Dig In!

Come dig in to the most important meal and topics of the day!

Dig In

Dig In: The Future of Food

Date: Thursday, Dec. 5

Time: 7 – 8:30 a.m.

Location: ATB Branch for Arts & Culture, 102 8 Ave SW (map)

The Campus Food Bank will be on site accepting non-perishable food items and cash donations

Online registration is now closed for this event. Please contact alumni@ucalgary.ca if you are interested in registering. 

Our global food system produces enough to feed 9.5 billion people. Astonishingly, 2.5 billion people worldwide are overweight or obese, while another one billion suffer from chronic hunger. Food waste and food supply are critical global challenges in need of urgent and sustainable solutions.

 UCalgary researchers and alumni are piloting local solutions to reduce food waste and the environmental impact associated with food production. This includes methods to extract further nutrients and value from typical food waste, scalable to industry and in our own back yards.

 On December 5, we’ll Dig In to The Future of Food to examine the global dynamics that influence what we eat. We’ll also explore innovative projects underway at UCalgary and learn how sustainability is becoming an intentional part of campus life.

Meet our speakers:

Tatenda Mambo, PhD’16

Tatenda was born in Zimbabwe and experienced first-hand the effects of a Structural Adjustment Program backed by the World Bank. As a child he questioned whether this was the best way to foster economic development. This spurred his interested in International Development, which lead to academic pursuits in human geography with an MA from Miami University and a PhD from the University of Calgary. Tatenda’s PhD research focused on urban food insecurity in Lilongwe, Malawi examining the perilous connects between poverty, food insecurity, HIV/AIDS and gender. Currently, Tatenda is a postdoctoral scholar with the Sustainability Studies Group at the University of Calgary working on projects the address food security, regenerative agriculture, and alternative food production systems.

Ben McKay

Ben is an Assistant Professor of Development and Sustainability in the Department of Anthropology and Archaeology at the University of Calgary. He received his PhD from the International Institute of Social Studies (ISS) in The Hague, Netherlands, and is a research associate and part of the Global Secretariat of the BRICS Initiative for Critical Agrarian Studies (BICAS). His research interests include the politics of agrarian change in Latin America, food sovereignty alternatives, the extractive character of capitalist agricultural development, the global food system, flex crops, and the rise of emerging economies and their implications for global agrarian transformation. He has carried out research and maintains research interests in Bolivia, Brazil, Colombia, Ecuador and Venezuela, and his work has been published in numerous journals.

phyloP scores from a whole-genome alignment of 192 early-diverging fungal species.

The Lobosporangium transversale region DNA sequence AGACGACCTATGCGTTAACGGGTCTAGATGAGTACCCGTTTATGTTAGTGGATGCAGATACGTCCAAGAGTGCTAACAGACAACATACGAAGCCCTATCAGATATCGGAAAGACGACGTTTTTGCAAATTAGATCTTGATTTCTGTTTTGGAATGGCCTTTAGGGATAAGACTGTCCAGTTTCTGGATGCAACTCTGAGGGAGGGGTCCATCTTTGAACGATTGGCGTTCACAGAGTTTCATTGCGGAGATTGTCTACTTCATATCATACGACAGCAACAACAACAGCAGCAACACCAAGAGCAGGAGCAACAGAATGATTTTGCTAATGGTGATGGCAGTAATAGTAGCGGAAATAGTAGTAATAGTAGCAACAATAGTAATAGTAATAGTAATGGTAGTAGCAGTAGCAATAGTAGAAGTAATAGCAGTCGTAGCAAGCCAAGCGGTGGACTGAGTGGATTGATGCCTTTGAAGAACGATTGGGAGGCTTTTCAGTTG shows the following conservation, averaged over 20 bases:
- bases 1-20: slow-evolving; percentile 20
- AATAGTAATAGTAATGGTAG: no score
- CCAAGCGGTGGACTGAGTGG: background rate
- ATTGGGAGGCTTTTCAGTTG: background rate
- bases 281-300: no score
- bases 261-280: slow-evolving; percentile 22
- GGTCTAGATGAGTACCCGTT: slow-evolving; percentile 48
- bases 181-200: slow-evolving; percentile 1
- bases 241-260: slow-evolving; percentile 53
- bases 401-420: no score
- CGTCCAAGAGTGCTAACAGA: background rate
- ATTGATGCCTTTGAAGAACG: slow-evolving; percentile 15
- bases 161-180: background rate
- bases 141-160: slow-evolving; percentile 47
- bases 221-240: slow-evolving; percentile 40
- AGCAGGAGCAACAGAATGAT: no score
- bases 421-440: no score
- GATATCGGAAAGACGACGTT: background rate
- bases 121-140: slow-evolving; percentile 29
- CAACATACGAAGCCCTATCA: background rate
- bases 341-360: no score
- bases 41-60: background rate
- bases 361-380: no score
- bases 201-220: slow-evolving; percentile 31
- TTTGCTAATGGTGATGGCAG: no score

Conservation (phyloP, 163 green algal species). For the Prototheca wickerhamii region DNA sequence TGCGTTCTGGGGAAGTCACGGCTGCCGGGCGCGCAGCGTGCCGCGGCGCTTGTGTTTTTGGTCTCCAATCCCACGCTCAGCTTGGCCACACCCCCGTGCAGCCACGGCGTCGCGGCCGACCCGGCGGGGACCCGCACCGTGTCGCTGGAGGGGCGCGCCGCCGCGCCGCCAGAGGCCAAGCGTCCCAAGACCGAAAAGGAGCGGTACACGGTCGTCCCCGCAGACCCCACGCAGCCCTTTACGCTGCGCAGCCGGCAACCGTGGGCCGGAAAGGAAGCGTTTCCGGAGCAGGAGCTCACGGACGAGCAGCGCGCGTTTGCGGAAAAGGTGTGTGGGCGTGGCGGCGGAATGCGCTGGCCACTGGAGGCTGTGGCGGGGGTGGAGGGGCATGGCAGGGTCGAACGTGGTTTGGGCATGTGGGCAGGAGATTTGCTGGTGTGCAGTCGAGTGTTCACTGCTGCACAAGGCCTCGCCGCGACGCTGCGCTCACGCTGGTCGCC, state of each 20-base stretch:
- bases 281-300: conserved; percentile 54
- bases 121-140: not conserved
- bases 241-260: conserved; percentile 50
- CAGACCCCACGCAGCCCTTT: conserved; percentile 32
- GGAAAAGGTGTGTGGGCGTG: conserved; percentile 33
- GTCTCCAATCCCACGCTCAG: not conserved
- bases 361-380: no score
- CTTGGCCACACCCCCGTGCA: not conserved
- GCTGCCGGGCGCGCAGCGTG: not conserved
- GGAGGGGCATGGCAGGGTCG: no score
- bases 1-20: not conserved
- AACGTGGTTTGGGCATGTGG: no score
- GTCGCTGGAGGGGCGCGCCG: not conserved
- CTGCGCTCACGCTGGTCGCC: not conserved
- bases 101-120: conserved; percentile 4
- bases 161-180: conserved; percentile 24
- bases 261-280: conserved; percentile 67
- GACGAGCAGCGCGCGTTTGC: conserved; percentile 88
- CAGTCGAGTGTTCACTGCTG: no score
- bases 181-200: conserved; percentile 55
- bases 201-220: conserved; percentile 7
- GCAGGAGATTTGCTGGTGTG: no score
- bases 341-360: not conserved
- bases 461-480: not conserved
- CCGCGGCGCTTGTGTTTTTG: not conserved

UCalgary Alumni Dig In series

Kick Off Your Morning with a Great Cup of Coffee and Intriguing Conversation

Join your fellow UCalgary alumni for breakfast and an expert-led, intimate and interactive discussion examining current trends, innovation, technology and more.

Dig in to the most important meal and topics of the day!

Check the events calendar to learn more about upcoming Dig In! installments.

Explore past topics:

With each session of Dig In! we explore various topics in an expert-led breakfast. Whether you were unable to make the event, or you'd just like to dig a little deeper, below are some resources for you to explore:

Dig In October 2019

Finding Screen-Life Balance

Social media and our digital devices connect us to family, friends, news and more with a simple swipe of a thumb. However, some experts are speaking up about the down side of being so accessible, and there is growing evidence to support the connection between screen time and our relationships, our ability to focus and our mental health.

Imposter Syndrome

If you ever thought you’re unworthy of your accomplishments, or kept ideas to yourself at work with fear they won't be taken seriously, you might suffer from Imposter Syndrome. Here’s how to slay it by cultivating a courageous sense of self-compassion.

Your DNA

Direct-to-consumer DNA services — such as 23andMe — have made genetic testing increasingly accessible over the past decade. But what really happens when you send your DNA samples for testing? And, most importantly, are the risks worth it?

The Internet of Things

Every day, we share huge amounts of data across countless smart devices to make our daily lives more convenient and efficient. But what is the dark side of the increasingly hyper-connected world we have grown accustomed to?